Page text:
For years, I wore eyewear with glass lenses, for fear I would scratch the plastic. First pair of those I tried, I scratched on the way home from collecting them. Seriously.

Eventually, the anti-scratch coatings got better, and I went to the lighter, thinner super-dense plastic, and my nose has been thankful. They weigh about a third as much as glass.

So, cracks, that, like a windshield, were apt to craze and get worse. It was time for my eye exam anyway, and I made an appointment. 

In the good-news-bad-news department, Costco was willing to replace the cracked lenses for free. Thing was, my prescription, which had been stable for five years and essentially the same, had this time, decided to change, so I now needed a stronger one. Which meant that replacing the old glasses was useless. Unless I wanted another back-up pair, of which I already have three.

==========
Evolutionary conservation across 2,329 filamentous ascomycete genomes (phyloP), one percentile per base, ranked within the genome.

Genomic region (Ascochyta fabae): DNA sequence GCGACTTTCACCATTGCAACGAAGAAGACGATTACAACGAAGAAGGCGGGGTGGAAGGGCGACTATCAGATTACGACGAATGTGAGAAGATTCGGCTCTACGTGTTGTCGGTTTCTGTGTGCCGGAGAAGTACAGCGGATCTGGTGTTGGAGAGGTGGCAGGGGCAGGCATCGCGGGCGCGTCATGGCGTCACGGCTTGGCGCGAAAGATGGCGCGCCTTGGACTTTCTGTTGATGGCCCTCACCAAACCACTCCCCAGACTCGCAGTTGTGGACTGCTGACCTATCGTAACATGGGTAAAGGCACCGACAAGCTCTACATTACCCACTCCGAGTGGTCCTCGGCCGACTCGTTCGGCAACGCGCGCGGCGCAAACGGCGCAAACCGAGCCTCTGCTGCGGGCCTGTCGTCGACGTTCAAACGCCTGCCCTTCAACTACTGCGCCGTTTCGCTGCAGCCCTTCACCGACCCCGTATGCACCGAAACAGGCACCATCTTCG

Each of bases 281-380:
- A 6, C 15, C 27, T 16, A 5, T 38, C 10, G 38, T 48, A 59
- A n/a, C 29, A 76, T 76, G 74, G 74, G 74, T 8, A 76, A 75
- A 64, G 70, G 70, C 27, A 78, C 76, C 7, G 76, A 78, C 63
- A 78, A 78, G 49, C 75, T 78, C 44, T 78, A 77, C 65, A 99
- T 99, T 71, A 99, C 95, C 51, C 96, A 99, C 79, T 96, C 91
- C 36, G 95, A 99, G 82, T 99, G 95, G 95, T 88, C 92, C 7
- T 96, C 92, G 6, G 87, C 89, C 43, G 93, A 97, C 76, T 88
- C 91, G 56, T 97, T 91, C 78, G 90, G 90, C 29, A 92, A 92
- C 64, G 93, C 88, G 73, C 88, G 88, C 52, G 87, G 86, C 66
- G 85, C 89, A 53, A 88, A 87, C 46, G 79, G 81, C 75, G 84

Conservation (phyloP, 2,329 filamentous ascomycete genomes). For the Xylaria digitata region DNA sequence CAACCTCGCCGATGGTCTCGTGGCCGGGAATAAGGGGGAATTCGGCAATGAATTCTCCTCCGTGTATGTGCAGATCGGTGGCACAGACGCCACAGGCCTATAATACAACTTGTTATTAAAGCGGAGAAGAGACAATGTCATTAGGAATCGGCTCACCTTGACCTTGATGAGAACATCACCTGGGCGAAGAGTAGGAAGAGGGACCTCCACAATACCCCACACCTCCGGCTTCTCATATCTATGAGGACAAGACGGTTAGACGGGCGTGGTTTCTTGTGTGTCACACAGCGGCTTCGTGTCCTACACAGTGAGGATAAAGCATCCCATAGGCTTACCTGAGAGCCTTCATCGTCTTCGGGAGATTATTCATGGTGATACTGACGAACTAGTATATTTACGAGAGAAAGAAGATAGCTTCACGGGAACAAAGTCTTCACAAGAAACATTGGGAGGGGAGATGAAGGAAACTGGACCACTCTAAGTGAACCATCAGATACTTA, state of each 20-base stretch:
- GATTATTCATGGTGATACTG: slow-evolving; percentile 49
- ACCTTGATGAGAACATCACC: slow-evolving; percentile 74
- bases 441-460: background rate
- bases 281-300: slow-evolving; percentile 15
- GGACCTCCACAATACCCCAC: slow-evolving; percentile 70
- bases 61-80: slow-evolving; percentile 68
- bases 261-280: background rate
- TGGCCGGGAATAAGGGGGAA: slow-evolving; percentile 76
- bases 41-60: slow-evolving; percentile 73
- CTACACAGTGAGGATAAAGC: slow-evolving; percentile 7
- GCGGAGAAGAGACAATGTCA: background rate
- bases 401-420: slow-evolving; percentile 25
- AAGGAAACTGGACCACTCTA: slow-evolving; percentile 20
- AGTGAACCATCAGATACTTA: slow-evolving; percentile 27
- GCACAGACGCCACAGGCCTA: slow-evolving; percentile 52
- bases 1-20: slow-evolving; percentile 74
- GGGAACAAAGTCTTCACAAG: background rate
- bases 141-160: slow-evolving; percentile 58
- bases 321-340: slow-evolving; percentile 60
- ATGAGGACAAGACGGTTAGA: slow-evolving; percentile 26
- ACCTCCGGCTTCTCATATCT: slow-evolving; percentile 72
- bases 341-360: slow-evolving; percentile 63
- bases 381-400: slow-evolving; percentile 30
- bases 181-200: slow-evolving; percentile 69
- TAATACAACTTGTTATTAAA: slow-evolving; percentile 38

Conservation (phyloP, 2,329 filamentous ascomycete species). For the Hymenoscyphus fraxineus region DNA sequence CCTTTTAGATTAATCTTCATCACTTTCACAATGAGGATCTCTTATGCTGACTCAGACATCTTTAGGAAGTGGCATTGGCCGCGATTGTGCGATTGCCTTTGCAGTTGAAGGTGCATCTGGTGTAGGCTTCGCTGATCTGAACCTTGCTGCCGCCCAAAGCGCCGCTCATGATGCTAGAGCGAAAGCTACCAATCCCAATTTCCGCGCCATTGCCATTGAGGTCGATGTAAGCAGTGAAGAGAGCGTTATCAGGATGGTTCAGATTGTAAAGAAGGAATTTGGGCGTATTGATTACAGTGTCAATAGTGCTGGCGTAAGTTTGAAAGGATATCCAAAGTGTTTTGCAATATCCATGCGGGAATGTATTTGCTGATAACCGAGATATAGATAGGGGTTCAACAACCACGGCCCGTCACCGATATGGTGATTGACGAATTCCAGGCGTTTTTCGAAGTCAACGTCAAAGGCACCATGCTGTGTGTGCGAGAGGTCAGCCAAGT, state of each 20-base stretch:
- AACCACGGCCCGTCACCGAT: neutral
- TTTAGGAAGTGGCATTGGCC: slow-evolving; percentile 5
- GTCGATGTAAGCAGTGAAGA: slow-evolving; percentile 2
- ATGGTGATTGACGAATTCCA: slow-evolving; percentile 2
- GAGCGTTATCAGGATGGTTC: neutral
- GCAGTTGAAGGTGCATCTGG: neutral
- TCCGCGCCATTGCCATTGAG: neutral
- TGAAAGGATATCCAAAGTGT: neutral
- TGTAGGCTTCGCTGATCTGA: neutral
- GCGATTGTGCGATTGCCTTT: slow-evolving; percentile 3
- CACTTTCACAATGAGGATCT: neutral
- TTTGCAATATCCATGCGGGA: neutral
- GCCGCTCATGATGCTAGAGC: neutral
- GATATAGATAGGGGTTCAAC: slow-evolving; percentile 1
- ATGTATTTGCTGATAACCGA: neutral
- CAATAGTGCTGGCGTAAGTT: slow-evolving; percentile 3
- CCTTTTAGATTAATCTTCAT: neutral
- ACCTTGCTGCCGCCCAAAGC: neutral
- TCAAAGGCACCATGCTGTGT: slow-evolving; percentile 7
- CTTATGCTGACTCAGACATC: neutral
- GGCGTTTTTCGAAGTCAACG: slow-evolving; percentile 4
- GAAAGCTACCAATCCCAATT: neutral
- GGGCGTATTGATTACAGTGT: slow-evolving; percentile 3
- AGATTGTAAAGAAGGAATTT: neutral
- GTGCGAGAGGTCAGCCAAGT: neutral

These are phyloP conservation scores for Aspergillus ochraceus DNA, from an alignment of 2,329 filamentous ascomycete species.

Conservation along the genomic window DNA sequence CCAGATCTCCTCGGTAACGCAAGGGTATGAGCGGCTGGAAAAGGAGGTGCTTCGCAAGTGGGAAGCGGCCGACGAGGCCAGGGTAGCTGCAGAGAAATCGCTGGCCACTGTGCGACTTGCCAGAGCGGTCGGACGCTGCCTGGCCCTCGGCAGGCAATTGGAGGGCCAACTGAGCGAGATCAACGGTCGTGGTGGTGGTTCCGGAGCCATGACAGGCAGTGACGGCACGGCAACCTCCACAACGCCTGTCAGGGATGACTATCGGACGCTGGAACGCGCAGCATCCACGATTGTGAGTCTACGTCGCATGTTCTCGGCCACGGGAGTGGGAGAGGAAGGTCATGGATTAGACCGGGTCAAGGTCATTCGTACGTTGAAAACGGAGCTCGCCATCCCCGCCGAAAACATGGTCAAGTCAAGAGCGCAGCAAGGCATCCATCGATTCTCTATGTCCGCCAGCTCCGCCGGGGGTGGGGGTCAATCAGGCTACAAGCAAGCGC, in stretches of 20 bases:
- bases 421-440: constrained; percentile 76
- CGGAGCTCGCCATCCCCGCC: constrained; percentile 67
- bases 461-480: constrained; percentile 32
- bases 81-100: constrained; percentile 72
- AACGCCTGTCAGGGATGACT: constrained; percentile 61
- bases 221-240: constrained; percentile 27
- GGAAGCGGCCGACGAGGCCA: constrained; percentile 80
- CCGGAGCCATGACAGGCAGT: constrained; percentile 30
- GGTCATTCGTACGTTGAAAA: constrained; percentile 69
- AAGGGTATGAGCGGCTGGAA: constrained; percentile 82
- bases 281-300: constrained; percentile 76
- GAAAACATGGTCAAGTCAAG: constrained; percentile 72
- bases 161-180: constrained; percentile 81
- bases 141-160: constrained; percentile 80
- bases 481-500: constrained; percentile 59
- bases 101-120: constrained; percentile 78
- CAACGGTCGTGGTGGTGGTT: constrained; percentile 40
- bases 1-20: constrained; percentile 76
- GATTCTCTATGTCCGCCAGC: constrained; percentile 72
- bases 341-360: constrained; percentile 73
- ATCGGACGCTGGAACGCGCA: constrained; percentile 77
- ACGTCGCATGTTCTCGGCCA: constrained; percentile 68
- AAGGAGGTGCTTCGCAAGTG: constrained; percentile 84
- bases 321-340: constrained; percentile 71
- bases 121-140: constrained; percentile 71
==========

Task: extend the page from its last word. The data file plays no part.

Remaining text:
And while the old glasses were covered, a new prescription would not be. Had to start over.

Ah, well. It's a first-world problem, isn't it? I found a new frame I like, got all the bells and whistles in the Transistion™blended/non-reflective/hard-coated/stops UV lenses, and ordered a second pair of spiffy sunglasses for driving. (The Transition™ lenses, which now go Stevie Wonder-dark a few seconds after you walk outside into the sunshine, are pretty good sunglasses; however, the window glass in your car stops UV light, and that's what makes the transition work, so they don't work in the car unless you put the top down, or stick your head out the window. Plus they don't polarize and take out the glare.)

Went with gold wire-rims this time. In keeping with my policy of shaking such things up every ten or twelve years ...

Thursday, July 24, 2014

Excellence ...